Twitter has been one of the defining revolutions of the Internet age since its launch six years ago, in March 2006. Not only are individuals and corporations alike taking advantage of its services, but it seems that scholars are as well, as highlighted by the Modern Language Association’s announcement of an official MLA citation guide for Tweets last Friday.
While the thought of such a concept may have seemed bizarre only a few years ago, it’s a realistic approach in today’s world. Twitter has quickly become one of the most up-to-date news sources, with many announcements going to Twitter before anywhere else. After all, a 140-character tweet is much easier and faster to send than a 500-word article covering the event. As such, celebrities and news sources are turning to tweets to get their message out first, and fast. Live events are also much more easily communicated through tweets for the same reasons: speed and precision.
The following directions were given by the MLA for citing tweets in their format:
Begin the entry in the works-cited list with the author’s real name and, in parentheses, user name, if both are known and they differ. If only the user name is known, give it alone.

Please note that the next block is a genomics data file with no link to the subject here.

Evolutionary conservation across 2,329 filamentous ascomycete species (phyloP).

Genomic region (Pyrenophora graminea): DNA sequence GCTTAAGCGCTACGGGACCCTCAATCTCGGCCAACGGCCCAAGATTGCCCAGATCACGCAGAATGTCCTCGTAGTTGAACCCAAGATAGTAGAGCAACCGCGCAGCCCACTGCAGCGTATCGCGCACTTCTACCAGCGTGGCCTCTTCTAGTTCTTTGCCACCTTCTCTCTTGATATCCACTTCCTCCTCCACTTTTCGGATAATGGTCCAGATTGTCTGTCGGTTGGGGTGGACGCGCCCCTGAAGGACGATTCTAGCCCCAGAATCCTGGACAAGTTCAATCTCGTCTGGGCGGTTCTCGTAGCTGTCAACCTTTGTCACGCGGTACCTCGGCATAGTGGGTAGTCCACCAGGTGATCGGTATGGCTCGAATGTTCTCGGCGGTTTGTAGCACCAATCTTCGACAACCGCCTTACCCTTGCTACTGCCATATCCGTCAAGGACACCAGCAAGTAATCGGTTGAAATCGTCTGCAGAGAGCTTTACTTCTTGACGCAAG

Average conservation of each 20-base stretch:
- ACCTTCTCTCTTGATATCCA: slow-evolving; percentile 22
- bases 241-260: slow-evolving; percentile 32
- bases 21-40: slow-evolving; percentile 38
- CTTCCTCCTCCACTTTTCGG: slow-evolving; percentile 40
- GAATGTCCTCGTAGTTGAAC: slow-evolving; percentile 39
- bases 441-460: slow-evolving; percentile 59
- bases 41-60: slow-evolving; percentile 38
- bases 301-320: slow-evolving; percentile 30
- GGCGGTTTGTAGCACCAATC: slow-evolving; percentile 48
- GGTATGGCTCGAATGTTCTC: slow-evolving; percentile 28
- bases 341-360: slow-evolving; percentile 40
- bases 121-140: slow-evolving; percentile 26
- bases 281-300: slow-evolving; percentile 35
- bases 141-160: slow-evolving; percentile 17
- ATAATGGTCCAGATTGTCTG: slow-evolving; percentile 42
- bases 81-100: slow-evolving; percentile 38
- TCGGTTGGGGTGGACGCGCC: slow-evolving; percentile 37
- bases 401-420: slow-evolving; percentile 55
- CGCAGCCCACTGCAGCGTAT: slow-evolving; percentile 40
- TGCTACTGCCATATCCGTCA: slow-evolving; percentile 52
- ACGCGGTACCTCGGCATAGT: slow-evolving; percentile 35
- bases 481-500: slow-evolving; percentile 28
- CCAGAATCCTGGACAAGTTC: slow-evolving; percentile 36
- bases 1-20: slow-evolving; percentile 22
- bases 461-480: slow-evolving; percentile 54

Next provide the entire text of the tweet in quotation marks, without changing the capitalization. Conclude the entry with the date and time of the message and the medium of publication (Tweet). For example:
Athar, Sohaib (ReallyVirtual). “Helicopter hovering above Abbottabad at 1AM (is a rare event).” 1 May 2011, 3:58 p.m. Tweet.
The date and time of a message on Twitter reflect the reader’s time zone. Readers in different time zones see different times and, possibly, dates on the same tweet. The date and time that were in effect for the writer of the tweet when it was transmitted are normally not known. Thus, the date and time displayed on Twitter are only approximate guides to the timing of a tweet. However, they allow a researcher to precisely compare the timing of tweets as long as the tweets are all read in a single time zone.
In the main text of the paper, a tweet is cited in its entirety (7.4.1):
Sohaib Athar noted that the presence of a helicopter at that hour was “a rare event.”
The presence of a helicopter at that hour was “a rare event” (Athar).
While it’s certainly a fine example of how social media is becoming a more important and critical aspect of daily life, it’s unsure what developments will appear in the future. MLA is only one type of citation; will formats such as APA have their own Twitter adaption before too long? Only time can truly tell, but its certain that social media has only just begun to enter our lives.